We strongly recomended to use this script as this become very useful for Yureka on Amazon and Mi 4i buyers on flipkart.

Here are the steps to Auto buy YU Yuphoria on Flash sale day? @ website:

Step 1: First go to this URLMicromax YU Yuphoria on
Step 2: Right click and select "Inspect Element" option (F12) just before online sale begins on Flipkart.
Step 3: Then click on "Console" tab
Step 4: Now Paste (CTRL+V) the upper code in the console tab and press Enter, wait for 5 mins! (Flipkart counter is 5 mins (exactly))
Step 5: Keep tab opened. & Keep an eye on Amazon YU Yuphoria home page for any updates.

Press CTRL + D to bookmark this page for the flash day sale.

Thursday, December 18, 2014

Micromax and Cyanogen launch phone at Rs 8,999

Micromax and Cynogen Inc on Thursday launched their first phone under Yu Brand. The phone is called Yureka. It has been priced very aggressively at 8,999 and will be available exclusively at Amazon India website.
The Yureka is powered by Qualcomm Snapdragon 615, which is an octa-core processor running at 1.5GHz. It has a 5.5-inch screen and 2GB RAM. The phone will support 4G networks in India although for now 4G is not widely available in Indian cities. It also supports dual-SIM feature. The screen of Yureka has 720p resolution. The screen has a layer of Gorilla Glass 3.
The rear camera uses a 13-megapixel image sensor made by sony with an aperture of F2.2. Up to 1080p video recording in 30FPS is supported with this camera. The front camera uses a 5-megapixel sensor. The device has 16GB internal memory. More can be added through a microSD card. The battery has a capacity of 2500 mAh. The one has a thickness of 8.8mm. Initially, it will be available in black colour.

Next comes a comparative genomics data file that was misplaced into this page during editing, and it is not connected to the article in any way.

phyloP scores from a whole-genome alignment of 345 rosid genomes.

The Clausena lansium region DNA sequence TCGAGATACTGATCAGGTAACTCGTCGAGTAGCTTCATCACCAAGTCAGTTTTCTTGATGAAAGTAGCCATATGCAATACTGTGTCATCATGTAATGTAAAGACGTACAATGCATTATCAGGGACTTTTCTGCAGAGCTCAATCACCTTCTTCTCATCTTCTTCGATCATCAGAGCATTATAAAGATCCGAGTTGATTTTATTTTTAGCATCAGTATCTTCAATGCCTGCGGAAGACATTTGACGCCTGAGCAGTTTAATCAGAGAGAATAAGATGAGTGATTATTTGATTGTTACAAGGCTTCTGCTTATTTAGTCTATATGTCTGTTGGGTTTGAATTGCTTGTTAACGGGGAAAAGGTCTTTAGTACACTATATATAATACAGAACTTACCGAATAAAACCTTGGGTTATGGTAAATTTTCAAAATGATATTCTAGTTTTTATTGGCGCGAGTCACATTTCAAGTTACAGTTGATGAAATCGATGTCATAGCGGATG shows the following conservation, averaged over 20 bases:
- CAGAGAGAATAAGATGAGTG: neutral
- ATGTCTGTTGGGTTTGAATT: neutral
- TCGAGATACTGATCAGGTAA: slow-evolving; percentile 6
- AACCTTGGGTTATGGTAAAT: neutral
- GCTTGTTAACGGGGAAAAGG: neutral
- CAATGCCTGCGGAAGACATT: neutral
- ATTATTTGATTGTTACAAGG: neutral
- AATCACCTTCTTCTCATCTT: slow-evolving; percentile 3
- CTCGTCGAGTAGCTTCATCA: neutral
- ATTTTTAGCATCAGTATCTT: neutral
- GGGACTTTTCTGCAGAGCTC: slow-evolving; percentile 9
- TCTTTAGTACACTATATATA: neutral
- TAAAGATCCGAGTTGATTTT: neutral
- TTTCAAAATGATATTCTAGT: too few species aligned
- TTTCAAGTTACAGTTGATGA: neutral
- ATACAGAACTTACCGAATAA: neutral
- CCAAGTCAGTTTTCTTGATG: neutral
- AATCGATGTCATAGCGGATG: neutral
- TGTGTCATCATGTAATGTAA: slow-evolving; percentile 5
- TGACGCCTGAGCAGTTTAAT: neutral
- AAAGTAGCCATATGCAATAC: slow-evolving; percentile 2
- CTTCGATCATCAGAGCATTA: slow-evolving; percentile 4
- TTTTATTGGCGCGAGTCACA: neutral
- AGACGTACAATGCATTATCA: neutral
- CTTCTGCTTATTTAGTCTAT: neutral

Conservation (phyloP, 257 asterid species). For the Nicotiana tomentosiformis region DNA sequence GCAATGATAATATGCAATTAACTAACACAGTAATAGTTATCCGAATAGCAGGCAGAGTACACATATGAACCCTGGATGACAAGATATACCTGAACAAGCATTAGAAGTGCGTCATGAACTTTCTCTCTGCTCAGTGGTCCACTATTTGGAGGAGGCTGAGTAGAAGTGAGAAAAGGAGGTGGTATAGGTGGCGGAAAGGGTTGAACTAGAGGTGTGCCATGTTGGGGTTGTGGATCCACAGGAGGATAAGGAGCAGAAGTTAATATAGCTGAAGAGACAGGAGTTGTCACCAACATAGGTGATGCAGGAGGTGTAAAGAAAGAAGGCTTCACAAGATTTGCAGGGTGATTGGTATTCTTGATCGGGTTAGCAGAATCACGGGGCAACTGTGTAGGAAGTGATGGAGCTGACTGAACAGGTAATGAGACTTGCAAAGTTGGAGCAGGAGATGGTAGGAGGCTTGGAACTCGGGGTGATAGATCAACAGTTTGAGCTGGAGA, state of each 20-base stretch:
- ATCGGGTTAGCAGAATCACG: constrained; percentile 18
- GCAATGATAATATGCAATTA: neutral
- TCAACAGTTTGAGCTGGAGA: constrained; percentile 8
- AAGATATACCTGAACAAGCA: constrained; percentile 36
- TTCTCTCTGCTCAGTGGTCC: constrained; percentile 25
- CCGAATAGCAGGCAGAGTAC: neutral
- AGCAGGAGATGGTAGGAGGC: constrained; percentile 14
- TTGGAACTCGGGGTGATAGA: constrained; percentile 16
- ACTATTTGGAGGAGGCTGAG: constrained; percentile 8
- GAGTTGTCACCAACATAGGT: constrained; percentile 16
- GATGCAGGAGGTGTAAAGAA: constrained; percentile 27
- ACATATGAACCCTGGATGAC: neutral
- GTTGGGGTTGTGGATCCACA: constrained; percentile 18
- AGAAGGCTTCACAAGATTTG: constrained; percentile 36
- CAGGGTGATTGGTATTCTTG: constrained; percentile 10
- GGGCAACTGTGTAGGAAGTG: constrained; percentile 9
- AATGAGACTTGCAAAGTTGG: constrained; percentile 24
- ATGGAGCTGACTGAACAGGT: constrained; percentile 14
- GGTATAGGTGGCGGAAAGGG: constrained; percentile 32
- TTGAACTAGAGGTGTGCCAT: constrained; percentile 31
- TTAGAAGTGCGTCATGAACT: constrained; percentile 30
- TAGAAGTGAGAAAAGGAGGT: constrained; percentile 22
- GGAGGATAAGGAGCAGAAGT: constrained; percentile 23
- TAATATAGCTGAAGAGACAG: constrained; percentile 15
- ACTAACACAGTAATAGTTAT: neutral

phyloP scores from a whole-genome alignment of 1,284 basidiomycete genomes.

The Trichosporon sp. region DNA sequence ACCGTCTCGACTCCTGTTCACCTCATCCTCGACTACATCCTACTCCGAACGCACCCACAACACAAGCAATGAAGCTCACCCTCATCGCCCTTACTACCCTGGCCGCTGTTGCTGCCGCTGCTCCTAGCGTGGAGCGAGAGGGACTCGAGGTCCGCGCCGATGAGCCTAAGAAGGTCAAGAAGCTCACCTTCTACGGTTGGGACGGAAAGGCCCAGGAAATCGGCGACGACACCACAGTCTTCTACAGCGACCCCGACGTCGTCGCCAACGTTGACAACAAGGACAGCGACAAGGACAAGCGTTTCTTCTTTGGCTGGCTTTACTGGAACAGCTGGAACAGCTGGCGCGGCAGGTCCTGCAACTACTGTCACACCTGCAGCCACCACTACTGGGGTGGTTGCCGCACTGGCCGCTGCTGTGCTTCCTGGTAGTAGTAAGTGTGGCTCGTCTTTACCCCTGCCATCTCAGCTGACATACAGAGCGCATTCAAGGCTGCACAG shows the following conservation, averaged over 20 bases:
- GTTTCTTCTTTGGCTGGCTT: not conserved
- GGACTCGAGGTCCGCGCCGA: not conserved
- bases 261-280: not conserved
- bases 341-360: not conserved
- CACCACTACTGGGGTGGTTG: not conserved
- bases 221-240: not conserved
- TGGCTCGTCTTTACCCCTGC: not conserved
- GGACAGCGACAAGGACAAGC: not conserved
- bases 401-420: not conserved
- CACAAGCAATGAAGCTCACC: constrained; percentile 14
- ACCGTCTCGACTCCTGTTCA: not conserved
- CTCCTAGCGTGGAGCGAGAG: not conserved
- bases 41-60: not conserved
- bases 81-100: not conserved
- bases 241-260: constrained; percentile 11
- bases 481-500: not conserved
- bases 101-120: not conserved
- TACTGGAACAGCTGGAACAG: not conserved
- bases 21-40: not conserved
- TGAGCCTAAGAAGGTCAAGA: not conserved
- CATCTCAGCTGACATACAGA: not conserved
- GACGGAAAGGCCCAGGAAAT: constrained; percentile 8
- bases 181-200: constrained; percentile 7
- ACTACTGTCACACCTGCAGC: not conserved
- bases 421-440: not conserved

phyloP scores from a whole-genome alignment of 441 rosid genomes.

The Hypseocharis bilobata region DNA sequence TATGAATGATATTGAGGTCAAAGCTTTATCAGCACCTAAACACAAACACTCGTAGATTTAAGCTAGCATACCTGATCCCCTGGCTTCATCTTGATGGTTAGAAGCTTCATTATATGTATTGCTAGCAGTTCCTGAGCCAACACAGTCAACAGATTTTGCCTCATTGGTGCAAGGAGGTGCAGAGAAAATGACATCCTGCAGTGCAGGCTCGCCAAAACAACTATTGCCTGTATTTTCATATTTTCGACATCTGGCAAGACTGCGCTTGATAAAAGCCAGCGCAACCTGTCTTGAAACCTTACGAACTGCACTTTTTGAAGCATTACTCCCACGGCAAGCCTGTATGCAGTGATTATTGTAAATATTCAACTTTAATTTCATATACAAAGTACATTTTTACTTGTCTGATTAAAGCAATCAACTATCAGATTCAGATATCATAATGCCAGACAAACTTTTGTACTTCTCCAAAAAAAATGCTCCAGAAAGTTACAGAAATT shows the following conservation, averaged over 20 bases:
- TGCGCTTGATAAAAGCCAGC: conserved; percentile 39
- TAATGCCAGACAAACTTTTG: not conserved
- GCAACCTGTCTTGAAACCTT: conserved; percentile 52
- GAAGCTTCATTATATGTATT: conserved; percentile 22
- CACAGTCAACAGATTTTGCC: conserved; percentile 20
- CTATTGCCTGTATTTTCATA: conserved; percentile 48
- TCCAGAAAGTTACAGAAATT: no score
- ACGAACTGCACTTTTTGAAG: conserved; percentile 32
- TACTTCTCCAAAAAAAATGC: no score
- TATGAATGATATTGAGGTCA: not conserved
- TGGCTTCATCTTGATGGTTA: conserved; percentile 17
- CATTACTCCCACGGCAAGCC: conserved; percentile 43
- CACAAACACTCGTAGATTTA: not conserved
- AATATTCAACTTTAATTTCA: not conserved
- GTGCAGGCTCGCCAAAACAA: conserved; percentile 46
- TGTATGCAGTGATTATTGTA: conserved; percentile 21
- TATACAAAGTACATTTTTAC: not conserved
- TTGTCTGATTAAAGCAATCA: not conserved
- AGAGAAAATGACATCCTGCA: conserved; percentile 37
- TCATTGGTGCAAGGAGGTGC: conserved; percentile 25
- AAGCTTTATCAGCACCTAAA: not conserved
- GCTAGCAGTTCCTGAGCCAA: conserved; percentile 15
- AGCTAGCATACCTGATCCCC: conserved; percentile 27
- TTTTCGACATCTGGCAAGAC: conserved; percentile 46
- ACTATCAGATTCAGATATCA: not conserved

The Yureka will use CyanogenMod, an operating system based on Android KitKat, that has been created by CyanogenMod Inc.
In fact, Micromax hopes to use CyanogenMod as a key selling point for the phone. The company has entered into a partnership with Cyanogen which will allow it to use CyanogenMod exclusively in India. Recently, this created controversy because OnePlus One, a phone launched in India on December 2, was also powered by CyanogenMod. Cyanogen has clarified that only Yu phones will get its update in India.
Unveiling the new brand, Micromax co-founder Rahul Sharma said, "The future is moving from an app driven experience to a services-driven experience and Yu in partnership with Cyanogen is a platform that is going to lead that transformation. We will work directly with developers' community and brands to build services right on the OS layer and offer a differentiated consumer experience. For Yu, services will be the core focus."
Kirt McMaster, CEO of Cyanogen, added. "India is the fastest growing smartphone market and we are excited to partner with Yu. We will deliver a groundbreaking software experience in the form of intuitive, powerful and highly customised devices, beginning with Yureka."